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November 16, 2010

Miss. hospital works to improve heart attack response times

By Yolanda Jones
The Commercial Appeal

SOUTHAVEN, Miss. — Last August, when James Hood was picked up by an ambulance from his Coldwater, Miss., home, paramedics hooked him up to a cardiac monitor that immediately showed he was possibly having a heart attack.

The monitor sent the EKG information to Baptist Memorial Hospital-DeSoto, so when Hood arrived doctors were waiting to administer lifesaving treatments.

From the time he arrived at the Southaven hospital to when he was on the table in the catheterization lab, it took 30 minutes.

Last week, paramedics and nurses from around North Mississippi were at Baptist-DeSoto receiving training on how the diagnostic equipment, called 12-lead EKGS, is improving emergency services for cardiac patients, like Hood.

Hood, 70, was having a STEMI heart attack, which occurs when a major artery supplying blood to the heart is largely or completely blocked.

"My husband is here today with me because of the quick response time of the paramedics being able to transmit his information so quickly," said Brenda Hood. "We are blessed that Baptist-DeSoto and the paramedics have this technology. I have no doubt, it saved my husband."

Within the last two years, ambulances in DeSoto County, Horn Lake, Olive Branch and Southaven, as well as other private ambulance services in the North Mississippi counties including Marshall, Panola and Tate have been outfitted with cardiac monitors.

The monitors allow the EKGs to be transmitted to the hospital, and help identify heart attacks like the STEMIs (ST segment elevation myocardial infarction).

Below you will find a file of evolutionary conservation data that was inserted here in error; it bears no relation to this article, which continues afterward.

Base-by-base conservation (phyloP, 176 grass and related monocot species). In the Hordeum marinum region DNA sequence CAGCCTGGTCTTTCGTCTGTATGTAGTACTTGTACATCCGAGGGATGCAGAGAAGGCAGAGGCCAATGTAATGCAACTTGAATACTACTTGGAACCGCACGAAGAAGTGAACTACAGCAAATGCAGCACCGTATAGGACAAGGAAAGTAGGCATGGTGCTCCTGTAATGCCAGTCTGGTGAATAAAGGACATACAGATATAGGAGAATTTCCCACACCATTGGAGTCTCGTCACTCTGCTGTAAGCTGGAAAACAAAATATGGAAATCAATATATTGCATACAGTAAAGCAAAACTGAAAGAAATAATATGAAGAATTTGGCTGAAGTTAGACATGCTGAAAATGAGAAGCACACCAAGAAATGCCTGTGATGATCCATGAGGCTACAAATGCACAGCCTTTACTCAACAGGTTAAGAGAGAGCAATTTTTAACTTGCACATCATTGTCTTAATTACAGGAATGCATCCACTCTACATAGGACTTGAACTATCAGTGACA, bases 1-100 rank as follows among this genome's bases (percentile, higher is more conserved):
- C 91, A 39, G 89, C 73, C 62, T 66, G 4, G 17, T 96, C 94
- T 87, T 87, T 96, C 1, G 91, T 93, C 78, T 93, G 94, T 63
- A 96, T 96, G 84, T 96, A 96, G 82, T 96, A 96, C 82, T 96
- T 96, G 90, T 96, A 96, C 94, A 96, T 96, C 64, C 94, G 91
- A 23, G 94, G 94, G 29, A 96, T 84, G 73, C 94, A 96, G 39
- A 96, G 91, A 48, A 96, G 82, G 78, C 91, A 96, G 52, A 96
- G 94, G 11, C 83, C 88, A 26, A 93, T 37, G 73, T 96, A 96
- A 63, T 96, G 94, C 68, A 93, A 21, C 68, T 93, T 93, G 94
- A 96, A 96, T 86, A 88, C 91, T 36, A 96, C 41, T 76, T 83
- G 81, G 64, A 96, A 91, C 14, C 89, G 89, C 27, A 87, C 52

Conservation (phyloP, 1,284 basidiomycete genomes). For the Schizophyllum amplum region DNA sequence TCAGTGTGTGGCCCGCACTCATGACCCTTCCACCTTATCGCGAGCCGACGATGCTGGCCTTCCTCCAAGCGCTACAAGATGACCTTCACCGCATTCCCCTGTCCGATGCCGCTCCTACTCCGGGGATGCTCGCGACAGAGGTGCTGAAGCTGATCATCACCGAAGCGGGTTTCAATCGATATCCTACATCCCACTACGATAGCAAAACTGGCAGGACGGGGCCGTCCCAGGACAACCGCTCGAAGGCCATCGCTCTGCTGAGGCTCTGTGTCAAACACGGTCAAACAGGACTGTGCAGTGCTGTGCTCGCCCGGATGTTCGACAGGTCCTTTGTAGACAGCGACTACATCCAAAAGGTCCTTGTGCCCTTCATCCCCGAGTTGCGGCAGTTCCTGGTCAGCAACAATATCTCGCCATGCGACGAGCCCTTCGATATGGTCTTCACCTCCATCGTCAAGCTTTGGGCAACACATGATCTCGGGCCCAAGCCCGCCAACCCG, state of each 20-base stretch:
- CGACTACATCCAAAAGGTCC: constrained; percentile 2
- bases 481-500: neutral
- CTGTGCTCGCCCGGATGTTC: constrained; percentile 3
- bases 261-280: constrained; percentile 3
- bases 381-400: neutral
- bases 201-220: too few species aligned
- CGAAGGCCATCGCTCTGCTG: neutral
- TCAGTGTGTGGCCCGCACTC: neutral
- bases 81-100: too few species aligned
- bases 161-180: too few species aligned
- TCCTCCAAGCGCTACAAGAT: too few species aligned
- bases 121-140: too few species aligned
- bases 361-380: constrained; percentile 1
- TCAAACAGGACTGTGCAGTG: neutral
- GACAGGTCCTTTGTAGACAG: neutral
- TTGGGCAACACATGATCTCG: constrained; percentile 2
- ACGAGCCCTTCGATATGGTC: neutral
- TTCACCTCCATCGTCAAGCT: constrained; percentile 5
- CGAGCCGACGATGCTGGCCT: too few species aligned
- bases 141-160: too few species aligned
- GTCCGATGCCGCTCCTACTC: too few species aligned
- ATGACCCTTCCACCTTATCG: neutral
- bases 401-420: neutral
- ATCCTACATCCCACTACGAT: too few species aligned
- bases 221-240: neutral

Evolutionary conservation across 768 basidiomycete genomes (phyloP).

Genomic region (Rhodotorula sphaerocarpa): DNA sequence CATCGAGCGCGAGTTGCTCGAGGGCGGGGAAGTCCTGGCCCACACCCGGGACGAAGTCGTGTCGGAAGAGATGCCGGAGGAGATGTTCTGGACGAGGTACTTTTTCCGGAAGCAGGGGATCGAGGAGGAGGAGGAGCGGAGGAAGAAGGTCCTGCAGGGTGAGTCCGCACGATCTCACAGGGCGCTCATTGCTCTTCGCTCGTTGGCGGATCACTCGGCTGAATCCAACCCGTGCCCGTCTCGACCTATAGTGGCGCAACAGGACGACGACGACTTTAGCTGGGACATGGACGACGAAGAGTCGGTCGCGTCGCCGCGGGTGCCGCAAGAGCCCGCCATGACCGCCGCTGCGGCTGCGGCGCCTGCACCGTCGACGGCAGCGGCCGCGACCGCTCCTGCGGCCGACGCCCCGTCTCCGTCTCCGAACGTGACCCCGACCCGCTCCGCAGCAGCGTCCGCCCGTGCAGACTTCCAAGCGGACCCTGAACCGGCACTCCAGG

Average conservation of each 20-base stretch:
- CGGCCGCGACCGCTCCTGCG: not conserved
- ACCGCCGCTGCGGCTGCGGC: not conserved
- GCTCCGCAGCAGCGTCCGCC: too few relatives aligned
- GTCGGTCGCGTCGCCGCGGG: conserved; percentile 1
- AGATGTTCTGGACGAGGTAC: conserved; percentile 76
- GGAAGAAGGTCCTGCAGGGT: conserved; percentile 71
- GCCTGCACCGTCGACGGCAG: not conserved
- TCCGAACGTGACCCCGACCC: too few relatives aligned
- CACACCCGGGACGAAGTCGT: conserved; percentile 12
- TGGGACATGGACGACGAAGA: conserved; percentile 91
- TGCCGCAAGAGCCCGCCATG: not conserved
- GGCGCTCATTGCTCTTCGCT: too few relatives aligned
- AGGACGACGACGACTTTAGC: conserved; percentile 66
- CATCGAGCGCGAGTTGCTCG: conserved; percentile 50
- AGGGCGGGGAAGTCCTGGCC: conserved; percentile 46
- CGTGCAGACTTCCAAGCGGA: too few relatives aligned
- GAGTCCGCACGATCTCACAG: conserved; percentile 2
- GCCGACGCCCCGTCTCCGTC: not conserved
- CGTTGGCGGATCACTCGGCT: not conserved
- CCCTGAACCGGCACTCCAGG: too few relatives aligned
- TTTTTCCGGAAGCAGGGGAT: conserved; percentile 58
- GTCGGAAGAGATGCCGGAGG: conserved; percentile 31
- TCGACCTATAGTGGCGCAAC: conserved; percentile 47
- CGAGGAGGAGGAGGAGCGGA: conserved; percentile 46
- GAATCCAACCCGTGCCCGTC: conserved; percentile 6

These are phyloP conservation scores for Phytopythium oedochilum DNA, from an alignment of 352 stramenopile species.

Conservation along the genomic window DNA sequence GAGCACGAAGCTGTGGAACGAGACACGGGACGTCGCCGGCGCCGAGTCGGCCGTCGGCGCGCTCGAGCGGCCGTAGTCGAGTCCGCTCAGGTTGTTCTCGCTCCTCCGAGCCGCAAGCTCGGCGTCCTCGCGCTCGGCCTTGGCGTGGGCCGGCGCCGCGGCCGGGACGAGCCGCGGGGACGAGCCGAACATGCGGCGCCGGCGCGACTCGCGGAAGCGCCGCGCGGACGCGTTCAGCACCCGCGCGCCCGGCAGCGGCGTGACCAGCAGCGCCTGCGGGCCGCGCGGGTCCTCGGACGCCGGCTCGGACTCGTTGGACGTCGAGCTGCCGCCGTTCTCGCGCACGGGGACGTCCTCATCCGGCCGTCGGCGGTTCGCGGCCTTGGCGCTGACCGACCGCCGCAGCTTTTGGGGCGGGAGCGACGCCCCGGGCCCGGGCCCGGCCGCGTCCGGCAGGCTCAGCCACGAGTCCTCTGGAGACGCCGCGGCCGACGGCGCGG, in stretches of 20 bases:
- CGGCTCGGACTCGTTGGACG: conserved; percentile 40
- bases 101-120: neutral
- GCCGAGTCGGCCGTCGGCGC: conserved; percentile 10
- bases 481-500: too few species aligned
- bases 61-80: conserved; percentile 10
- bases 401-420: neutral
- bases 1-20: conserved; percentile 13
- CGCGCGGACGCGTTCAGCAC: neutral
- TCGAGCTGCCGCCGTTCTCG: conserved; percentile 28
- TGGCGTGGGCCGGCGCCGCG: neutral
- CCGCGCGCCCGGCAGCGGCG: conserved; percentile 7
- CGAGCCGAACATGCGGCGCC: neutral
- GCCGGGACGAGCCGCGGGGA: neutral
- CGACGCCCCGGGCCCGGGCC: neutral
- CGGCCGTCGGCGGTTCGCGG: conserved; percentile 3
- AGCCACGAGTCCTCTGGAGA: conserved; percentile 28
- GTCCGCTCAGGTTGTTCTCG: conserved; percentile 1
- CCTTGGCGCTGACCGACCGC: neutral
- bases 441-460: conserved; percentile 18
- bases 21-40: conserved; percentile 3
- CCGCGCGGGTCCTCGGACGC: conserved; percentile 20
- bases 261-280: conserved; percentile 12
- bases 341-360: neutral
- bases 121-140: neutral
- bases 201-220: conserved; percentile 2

Dr. Stanley Thompson, medical director of the emergency room at Baptist-DeSoto, said the rapid cardiac response time increases a patient's survival.

The national average from scene to treatment is 90 minutes. The hospital's time has averaged 52 minutes, but in cases like Hood, the time was snipped to 30 minutes, Thompson said.

"Time is muscle," Thompson said. "Unfortunately, so many people having cardiac symptoms don't call 911. We want them to know that by calling 911 and getting on that ambulance, by the time they arrive here at Baptist-DeSoto, we are ready to get the blood flowing and get them a better outcome."

He said as they work to improve the cardiac response time, visits to the hospital ER have increased this year.

During the 2010 fiscal year, Baptist-DeSoto had 55,757 emergency room visits, which is an all-time high.

By comparison, last year, Baptist-Memphis had 56,966 ER visits, Methodist South had 54,674, Methodist University had 51,205, Methodist North had 45,670, Methodist Germantown had 43,512, according to figures provided by Ayoka Pond, a spokeswoman for Baptist Healthcare System.

"I think our increase in patients can be attributed to growth in DeSoto County and we have improved the quality of care delivered in the emergency department," Thompson said. "We have more physicians on staff than before and we have increased our cardiovascular services."

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